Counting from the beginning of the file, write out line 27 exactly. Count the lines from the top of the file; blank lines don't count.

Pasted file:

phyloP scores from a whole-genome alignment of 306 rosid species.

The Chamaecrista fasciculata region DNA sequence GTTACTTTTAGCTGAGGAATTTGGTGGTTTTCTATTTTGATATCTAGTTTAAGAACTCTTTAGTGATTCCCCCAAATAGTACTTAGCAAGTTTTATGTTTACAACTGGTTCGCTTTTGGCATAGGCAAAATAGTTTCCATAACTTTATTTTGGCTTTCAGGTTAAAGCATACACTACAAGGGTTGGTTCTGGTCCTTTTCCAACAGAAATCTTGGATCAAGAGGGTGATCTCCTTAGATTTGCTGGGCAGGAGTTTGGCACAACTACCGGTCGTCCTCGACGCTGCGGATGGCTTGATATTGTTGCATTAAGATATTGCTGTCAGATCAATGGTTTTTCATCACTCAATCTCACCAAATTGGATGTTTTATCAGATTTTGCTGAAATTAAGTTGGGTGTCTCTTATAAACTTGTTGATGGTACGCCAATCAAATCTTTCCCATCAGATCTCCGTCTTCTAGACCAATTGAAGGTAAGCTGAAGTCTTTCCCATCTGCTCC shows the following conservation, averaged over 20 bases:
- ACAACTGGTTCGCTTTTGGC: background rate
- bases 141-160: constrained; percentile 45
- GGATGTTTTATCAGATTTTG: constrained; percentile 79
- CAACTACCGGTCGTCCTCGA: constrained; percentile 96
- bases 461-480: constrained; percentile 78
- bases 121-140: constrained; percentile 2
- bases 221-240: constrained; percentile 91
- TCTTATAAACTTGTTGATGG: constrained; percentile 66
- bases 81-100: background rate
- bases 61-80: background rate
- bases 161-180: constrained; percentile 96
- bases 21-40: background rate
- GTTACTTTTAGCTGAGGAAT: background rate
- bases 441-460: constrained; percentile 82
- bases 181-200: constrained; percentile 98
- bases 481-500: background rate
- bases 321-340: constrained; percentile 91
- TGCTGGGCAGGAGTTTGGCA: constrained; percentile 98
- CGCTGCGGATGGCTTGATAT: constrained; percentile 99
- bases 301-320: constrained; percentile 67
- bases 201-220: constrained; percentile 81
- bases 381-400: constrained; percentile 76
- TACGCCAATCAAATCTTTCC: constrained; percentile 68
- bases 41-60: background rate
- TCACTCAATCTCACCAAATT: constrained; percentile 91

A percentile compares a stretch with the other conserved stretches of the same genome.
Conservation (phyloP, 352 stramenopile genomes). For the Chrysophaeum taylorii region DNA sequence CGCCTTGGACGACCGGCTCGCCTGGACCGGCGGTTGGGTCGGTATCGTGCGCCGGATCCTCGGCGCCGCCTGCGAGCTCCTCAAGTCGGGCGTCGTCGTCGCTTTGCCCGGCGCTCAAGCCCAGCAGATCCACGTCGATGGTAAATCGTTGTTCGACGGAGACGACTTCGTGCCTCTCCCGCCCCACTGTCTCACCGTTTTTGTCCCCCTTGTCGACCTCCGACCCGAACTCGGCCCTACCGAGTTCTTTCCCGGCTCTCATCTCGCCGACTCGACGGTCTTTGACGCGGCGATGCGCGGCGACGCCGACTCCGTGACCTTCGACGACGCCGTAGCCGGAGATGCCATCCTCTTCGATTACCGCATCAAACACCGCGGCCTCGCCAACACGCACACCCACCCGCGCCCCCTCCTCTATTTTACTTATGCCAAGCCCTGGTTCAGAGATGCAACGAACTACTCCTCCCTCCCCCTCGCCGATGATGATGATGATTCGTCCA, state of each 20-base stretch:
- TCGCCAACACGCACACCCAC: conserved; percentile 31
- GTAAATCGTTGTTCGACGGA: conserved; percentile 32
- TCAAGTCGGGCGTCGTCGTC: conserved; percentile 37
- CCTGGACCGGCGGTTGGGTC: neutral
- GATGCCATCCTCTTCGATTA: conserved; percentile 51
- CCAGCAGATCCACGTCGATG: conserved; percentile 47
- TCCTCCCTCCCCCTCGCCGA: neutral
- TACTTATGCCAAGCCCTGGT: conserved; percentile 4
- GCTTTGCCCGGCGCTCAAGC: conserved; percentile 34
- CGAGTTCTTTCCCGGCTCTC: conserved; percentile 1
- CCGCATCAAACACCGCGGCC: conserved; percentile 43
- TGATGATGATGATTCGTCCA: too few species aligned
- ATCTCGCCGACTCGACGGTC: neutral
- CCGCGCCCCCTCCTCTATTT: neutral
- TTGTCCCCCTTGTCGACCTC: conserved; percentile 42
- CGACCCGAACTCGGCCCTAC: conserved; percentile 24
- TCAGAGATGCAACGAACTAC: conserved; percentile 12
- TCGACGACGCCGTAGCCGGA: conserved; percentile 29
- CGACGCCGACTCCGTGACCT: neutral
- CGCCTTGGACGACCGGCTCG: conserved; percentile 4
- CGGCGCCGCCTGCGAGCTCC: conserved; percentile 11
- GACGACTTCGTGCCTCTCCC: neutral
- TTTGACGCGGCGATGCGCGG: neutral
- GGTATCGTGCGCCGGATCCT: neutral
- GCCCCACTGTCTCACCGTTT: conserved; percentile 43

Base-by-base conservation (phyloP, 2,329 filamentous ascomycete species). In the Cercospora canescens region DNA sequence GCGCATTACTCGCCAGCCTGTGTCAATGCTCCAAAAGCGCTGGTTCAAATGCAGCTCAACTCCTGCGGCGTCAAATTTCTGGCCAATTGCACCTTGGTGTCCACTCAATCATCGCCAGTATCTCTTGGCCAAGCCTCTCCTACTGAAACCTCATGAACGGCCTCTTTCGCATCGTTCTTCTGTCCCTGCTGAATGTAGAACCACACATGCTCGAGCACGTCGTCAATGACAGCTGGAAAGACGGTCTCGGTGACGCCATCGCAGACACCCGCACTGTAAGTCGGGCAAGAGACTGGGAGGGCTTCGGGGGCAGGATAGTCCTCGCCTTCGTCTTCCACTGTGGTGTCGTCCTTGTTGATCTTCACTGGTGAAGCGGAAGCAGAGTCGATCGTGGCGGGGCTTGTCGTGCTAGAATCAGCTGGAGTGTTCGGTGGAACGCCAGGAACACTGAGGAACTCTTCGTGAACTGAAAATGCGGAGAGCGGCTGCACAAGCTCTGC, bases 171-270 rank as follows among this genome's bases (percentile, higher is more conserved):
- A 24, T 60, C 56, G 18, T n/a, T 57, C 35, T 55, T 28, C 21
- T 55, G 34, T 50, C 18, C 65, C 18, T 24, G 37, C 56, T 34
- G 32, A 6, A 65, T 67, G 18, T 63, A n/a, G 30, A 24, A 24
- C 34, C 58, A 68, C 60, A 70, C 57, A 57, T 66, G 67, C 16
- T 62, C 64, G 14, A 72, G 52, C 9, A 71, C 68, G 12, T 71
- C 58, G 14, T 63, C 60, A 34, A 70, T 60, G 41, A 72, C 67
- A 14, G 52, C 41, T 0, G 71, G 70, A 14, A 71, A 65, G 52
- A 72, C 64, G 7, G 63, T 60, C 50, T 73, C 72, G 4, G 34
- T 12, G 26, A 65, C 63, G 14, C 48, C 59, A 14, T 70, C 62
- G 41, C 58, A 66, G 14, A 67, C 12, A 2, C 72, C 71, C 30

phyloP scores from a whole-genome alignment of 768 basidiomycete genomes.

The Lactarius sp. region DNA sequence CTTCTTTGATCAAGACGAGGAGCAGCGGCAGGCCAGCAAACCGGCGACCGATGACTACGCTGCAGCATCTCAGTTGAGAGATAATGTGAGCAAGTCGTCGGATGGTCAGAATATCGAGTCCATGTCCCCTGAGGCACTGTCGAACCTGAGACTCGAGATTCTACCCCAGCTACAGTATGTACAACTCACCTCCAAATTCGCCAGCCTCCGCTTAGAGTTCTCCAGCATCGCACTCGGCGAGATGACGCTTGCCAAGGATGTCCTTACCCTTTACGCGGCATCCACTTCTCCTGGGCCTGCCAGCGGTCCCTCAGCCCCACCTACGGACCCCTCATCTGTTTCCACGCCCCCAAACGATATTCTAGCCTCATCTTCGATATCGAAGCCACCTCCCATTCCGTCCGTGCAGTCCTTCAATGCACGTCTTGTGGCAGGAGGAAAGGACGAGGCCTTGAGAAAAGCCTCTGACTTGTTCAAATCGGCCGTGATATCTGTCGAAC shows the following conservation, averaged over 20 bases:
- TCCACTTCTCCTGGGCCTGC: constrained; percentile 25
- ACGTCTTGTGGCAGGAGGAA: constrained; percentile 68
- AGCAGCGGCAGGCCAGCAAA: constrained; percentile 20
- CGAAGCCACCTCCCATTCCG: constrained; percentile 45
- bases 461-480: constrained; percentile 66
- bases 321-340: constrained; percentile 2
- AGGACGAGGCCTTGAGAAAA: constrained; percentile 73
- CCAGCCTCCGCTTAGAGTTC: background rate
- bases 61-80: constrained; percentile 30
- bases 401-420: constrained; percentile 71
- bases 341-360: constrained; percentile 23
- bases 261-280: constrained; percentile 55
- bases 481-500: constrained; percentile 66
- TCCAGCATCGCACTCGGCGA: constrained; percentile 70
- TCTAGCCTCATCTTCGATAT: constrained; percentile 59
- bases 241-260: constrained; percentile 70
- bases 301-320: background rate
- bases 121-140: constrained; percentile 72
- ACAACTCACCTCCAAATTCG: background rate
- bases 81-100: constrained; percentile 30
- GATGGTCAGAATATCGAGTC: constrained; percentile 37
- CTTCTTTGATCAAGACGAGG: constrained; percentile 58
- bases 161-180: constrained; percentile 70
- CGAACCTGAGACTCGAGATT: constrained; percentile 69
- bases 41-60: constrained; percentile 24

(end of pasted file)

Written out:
- TCACTCAATCTCACCAAATT: constrained; percentile 91